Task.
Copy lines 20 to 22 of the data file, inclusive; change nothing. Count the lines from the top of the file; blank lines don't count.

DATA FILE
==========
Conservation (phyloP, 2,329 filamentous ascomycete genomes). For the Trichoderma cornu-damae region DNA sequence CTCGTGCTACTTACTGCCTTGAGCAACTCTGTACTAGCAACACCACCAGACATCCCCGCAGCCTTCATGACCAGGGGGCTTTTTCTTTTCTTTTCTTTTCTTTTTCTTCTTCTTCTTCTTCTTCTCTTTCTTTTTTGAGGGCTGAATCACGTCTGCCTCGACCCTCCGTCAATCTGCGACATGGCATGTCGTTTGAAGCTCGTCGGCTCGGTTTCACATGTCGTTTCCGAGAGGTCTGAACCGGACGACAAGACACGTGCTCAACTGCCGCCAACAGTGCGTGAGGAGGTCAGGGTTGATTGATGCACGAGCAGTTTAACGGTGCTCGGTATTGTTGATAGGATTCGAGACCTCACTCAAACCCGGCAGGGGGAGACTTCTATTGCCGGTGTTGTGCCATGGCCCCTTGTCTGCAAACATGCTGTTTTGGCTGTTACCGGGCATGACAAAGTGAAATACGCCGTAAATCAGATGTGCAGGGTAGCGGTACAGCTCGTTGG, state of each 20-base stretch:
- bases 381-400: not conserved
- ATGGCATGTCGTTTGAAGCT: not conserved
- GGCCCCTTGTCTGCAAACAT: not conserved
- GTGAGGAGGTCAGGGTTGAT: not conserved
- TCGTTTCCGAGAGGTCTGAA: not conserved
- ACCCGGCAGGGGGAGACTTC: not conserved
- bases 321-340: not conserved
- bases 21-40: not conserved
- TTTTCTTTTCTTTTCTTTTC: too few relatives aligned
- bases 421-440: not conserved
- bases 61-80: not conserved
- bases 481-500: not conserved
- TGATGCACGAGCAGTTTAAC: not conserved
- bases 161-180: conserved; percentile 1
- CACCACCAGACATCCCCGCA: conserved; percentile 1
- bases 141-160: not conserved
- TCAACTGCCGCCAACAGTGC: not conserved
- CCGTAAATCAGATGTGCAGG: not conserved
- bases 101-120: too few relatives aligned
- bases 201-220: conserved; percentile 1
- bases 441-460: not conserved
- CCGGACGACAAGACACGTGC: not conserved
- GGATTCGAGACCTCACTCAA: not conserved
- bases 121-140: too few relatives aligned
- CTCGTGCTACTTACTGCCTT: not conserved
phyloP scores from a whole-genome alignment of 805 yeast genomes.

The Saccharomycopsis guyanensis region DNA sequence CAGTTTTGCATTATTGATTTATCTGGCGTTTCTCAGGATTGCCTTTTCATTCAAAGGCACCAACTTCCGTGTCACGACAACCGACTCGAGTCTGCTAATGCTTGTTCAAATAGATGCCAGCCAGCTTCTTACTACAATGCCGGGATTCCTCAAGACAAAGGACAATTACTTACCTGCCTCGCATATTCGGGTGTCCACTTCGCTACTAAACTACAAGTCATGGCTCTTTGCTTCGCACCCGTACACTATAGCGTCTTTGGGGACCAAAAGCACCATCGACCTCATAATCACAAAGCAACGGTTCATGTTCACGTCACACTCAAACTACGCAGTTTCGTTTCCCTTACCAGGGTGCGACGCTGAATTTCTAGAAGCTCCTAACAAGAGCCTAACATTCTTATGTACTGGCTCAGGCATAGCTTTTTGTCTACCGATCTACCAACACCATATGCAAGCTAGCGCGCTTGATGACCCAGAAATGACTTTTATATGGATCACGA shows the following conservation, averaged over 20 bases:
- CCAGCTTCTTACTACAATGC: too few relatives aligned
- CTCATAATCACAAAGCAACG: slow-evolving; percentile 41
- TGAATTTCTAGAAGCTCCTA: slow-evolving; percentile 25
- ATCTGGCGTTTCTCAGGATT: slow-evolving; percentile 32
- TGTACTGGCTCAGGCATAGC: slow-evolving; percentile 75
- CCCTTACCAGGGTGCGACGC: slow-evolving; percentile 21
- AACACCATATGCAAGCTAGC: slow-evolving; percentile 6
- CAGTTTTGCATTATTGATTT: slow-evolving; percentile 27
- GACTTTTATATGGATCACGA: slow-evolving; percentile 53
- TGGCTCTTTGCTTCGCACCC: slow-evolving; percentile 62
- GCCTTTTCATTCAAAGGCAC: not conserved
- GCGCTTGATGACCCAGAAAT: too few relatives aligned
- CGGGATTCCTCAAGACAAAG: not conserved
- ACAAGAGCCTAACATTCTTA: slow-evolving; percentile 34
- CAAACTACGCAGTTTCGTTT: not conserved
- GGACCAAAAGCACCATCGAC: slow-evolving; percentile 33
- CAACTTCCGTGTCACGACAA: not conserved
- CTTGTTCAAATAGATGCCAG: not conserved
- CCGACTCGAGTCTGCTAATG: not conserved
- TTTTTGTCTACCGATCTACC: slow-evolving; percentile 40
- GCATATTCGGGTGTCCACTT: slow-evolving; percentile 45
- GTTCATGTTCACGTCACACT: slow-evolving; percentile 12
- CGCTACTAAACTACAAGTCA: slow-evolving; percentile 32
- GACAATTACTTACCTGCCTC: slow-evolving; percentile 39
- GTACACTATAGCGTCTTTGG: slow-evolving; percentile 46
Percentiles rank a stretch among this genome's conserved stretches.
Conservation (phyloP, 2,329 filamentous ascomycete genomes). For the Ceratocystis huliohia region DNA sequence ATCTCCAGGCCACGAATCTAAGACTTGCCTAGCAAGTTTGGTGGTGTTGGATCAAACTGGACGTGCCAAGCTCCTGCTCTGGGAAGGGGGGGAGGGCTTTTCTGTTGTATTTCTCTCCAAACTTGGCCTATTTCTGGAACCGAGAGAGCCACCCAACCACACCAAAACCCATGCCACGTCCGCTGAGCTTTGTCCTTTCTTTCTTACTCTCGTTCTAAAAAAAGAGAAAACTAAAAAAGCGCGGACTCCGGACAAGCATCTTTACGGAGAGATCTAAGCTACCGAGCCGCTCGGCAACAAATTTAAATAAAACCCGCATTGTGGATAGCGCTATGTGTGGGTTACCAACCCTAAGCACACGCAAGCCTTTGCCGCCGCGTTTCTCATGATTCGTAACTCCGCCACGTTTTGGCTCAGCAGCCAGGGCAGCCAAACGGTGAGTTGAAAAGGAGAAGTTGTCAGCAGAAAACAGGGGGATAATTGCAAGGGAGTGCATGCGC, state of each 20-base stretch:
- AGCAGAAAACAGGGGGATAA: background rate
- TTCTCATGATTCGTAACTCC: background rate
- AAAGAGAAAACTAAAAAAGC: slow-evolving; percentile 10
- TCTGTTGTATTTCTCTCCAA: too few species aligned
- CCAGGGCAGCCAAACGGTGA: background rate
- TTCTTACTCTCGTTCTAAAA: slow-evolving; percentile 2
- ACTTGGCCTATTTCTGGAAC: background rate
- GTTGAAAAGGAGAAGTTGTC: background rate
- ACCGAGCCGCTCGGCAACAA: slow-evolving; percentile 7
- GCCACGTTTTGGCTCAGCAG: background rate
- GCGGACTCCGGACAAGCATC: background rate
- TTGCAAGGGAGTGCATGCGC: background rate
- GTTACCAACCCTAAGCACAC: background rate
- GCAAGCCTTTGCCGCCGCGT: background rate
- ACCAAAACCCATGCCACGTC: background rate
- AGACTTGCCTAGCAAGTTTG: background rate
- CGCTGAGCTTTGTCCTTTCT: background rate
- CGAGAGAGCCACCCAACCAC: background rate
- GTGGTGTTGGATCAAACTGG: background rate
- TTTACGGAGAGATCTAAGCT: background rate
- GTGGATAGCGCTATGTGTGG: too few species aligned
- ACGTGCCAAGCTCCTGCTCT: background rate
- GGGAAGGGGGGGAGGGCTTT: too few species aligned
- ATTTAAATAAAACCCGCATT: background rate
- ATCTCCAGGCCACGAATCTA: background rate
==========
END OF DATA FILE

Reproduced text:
- bases 101-120: too few relatives aligned
- bases 201-220: conserved; percentile 1
- bases 441-460: not conserved